THE new power station at Fulham on the banks of the Thames was opened formally on September 26. It occupies an area of 15 acres and has a river frontage of 1,300 feet. It is an extension of the existing plant of the Metropolitan Borough of Fulham, but the disparity between its size and the demand required for the borough shows that the new station is an undertaking to serve the Grid. Two sets of 60,000 kilowatts:each were installed this year and a third set is now being added. The boiler house is at right angles to the river and the turbine room is parallel to the river. Two white reinforced concrete chimneys three hundred feet high are already built, and when the Station is completed there will be four of them. Three colliers have been ordered, each of them capable of carrying 2,300 tons of coal, and the jetty has three travelling cranes each capable of handling -175 tons an hour. The cranes pass the coal to weighing machines, whence it is fed to the furnaces on two belt conveyors which run at 300 feet per minute. Using only two cranes enables a collier to be unloaded in 6| hours. When complete and working at approximately half its maximum power, the station will consume roughly 2,000 tons of coal per day. The final fleet of colliers will consist of six boats capable of sea voyages and of passing under the seventeen bridges up the River Thames to Fulham. The new station has a dignified appearance and in conjunction with the Battersea power station on the opposite bank of the Thames will enable the Central Electricity Board to balance the London load.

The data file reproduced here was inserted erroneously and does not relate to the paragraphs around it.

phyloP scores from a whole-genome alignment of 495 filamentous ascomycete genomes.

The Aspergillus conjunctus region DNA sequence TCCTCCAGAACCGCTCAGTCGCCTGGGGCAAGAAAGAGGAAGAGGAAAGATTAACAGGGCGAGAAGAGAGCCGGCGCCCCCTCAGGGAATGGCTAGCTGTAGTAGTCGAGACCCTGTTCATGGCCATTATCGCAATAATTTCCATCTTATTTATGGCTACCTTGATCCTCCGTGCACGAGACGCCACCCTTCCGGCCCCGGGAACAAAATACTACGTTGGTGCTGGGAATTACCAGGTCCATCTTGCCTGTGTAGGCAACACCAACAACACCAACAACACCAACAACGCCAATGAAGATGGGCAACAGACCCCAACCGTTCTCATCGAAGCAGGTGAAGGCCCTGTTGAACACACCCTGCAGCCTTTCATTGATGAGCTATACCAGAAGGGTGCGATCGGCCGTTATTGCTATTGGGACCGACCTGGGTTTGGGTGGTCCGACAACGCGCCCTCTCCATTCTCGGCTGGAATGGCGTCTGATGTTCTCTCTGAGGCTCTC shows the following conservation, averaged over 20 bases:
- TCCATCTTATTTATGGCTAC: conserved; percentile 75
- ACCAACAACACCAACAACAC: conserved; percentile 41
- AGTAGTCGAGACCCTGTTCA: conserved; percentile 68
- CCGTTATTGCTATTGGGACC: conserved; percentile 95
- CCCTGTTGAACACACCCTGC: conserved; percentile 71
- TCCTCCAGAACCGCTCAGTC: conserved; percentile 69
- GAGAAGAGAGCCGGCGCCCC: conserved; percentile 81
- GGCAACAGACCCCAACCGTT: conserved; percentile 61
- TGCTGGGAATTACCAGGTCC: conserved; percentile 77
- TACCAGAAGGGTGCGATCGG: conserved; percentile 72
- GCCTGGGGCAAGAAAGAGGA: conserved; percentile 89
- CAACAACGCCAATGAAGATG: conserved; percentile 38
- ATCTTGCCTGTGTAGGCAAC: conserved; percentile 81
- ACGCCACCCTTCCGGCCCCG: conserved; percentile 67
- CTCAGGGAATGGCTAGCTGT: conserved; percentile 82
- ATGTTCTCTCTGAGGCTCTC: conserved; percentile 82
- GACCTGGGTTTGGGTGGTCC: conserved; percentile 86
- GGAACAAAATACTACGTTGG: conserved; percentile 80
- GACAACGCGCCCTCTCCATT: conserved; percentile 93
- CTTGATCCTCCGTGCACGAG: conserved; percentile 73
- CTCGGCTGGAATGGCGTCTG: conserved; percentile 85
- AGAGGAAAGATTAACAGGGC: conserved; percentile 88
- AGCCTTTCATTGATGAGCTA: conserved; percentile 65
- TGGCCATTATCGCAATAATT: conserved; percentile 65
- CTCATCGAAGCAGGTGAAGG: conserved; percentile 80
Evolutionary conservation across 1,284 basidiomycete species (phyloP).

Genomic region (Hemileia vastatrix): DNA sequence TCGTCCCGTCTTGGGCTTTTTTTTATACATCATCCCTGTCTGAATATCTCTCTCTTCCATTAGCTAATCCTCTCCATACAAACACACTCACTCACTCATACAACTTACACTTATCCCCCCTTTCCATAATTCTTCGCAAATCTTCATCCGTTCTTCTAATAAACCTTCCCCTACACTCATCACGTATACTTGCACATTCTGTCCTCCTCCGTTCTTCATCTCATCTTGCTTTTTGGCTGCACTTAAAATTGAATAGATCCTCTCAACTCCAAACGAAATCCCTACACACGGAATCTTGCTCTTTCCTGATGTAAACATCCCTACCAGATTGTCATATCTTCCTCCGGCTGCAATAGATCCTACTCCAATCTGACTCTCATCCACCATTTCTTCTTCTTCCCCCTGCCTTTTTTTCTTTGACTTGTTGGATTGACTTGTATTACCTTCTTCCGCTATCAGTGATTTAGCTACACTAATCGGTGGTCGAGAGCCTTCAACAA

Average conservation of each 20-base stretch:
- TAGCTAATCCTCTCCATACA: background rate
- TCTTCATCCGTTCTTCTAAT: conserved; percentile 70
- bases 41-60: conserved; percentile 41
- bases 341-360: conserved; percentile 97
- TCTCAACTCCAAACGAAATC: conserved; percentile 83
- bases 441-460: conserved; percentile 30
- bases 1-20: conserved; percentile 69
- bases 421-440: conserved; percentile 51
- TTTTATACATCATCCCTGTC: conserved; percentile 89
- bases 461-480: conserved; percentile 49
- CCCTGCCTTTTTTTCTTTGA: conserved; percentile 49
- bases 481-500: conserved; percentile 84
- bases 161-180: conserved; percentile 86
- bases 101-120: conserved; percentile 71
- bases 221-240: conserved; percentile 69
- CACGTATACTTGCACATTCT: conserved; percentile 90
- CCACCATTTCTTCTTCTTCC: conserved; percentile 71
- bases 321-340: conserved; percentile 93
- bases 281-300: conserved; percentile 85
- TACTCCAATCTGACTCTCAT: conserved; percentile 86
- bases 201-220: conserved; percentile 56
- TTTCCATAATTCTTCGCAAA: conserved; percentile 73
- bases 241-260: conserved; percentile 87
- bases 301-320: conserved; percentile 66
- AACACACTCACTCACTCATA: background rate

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The New Fulham Electrical Power Station. Nature 138, 611 (1936). https://doi.org/10.1038/138611b0